Why It’s Important To Understand Your Own Privilege
Checking your privilege is nothing to feel threatened by. Here’s what checking your privilege really means, and why it matters.
It used to be that being called privileged was equated to being rich — but in today’s society, privilege has a taken on a much broader meaning. Privilege is the understanding that some people benefit from unearned and largely unacknowledged advantages due to race, class, ability, sexual orientation or gender.
I am privileged. I am a white, middle class, able-bodied, cisgender, heterosexual woman. I have been provided multiple opportunities simply because of the descriptors mentioned above. Although I am a member of a marginalized group (women) and have been doing a lot of work on my mental health, I still benefit from various other privileges. It’s crucial I recognize this — and that you recognize whatever privilege (if any) you may benefit from as well.
Because a life unaided by privilege can be frustrating. And dangerous.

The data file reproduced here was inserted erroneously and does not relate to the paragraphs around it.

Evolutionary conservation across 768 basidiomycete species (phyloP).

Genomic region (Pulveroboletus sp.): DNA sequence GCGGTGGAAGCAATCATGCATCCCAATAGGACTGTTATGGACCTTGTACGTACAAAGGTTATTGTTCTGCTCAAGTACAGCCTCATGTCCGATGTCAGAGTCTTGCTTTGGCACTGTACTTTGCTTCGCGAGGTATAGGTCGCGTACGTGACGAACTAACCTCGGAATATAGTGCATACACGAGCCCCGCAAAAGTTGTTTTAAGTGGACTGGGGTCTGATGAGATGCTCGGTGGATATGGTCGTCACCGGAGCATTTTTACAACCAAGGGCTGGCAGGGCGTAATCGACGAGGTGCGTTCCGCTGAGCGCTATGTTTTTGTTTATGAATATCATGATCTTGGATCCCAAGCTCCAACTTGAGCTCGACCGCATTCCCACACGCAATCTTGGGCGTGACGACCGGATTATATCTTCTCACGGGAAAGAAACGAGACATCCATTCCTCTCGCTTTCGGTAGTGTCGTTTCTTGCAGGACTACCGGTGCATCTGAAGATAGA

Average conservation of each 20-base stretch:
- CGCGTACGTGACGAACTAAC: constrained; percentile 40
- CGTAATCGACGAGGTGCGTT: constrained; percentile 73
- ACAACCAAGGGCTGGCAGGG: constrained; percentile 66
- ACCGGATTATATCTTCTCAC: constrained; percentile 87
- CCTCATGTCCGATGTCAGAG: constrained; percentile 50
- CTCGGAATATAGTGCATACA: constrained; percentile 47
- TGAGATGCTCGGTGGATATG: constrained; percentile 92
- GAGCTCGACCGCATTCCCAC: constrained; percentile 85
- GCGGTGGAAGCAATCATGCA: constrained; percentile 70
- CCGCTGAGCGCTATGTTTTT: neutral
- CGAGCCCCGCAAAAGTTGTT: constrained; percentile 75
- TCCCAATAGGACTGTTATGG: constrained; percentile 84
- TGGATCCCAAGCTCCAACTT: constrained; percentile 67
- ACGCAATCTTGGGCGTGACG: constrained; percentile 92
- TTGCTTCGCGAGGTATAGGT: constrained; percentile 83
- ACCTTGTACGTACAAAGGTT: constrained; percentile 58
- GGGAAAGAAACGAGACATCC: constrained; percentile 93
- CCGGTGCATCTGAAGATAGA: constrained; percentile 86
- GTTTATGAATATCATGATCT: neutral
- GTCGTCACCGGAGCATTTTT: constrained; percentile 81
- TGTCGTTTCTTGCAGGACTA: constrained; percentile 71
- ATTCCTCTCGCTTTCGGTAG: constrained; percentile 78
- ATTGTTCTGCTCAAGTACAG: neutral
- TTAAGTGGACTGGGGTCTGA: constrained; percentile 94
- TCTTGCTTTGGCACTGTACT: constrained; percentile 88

What Privilege Translates To
In most cases, privilege means that many of the advantages we have go unnoticed — or taken entirely for granted. Since creating a comprehensive list would take considerable time, I’ve decided to offer just a few examples of what living with privilege looks like.
If You’re Living With Privilege…
Education isn’t a struggle
Black, Native American, Native Alaskan students and students with disabilities are suspended at far higher rates than white and able-bodied students. 32% of LGBTQ students have missed a day of school because they felt unsafe or uncomfortable. 87% of transgender students have been verbally harassed (e.g. called names or threatened) in the past year at school because of their gender expression. Girls’ bodies are sexualized by administration, and they are subject to increasingly sexist dress codes.
Finding a well-paying job isn’t difficult
Job applicants with stereotypically “black-sounding” names are less likely than their white-sounding counterparts to get called in for interviews. When a person of colour joins a company, people wonder if they were chosen to fill a diversity quota rather than assuming they are there based on their merits. The current pay gap between women and men is 20%. For women of colour, it’s far worse.